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Display Latin text
translated by Theodore C. Williams
Book I Chapter 1: Introduction.
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Arms and the man [Note 1] I [Note 2] sing, who first made way, |
predestined exile, from the Trojan shore
to Italy, the blest Lavinian strand.
Smitten of storms he was on land and sea
by violence of Heaven, to satisfy
stern Juno's sleepless wrath; and much in war
he suffered, seeking at the last to found
the city, and bring o'er his fathers' gods
to safe abode in Latium; whence arose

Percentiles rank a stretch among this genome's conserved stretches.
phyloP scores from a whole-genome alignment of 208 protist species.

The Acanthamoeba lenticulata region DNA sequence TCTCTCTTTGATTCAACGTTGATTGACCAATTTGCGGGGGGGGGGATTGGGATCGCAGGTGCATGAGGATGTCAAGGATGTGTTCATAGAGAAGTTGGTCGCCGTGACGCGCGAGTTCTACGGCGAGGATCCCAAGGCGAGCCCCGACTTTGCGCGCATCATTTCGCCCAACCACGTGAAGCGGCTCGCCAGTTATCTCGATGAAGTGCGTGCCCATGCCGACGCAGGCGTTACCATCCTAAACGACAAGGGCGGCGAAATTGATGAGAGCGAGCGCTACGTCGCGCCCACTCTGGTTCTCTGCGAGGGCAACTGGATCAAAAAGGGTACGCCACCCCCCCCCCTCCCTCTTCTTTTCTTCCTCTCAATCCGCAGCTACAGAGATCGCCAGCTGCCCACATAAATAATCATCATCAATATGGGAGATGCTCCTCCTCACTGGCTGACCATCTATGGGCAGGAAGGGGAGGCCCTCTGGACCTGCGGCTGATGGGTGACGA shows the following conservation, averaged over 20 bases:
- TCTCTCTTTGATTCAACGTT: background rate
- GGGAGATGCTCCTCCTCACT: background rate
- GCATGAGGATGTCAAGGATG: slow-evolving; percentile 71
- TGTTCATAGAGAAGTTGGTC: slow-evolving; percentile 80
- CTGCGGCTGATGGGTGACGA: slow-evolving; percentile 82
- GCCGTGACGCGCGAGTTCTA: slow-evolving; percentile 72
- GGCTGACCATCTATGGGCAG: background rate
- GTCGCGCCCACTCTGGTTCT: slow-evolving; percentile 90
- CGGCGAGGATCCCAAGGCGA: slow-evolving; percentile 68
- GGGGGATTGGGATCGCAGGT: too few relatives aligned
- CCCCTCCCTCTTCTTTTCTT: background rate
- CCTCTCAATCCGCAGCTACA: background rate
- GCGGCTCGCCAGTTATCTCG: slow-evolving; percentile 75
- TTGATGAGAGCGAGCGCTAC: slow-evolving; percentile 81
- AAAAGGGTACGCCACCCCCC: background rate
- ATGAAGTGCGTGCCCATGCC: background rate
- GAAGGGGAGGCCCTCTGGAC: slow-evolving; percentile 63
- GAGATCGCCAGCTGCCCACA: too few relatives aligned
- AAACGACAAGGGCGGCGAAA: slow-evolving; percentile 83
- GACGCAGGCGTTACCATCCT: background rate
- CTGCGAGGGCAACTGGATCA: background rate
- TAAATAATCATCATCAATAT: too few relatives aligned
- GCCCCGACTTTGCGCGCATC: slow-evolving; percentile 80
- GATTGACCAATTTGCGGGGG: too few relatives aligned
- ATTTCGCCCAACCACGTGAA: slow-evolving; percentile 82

the Latin race, old Alba's reverend lords,
and from her hills wide-walled, imperial Rome.
Arma virumque cano, Troiae qui primus ab oris
Italiam, fato profugus, Laviniaque venit
litora, multum ille et terris iactatus et alto
vi superum saevae memorem Iunonis ob iram;
multa quoque et bello passus, dum conderet urbem,
inferretque deos Latio, genus unde Latinum,
Albanique patres, atque altae moenia Romae.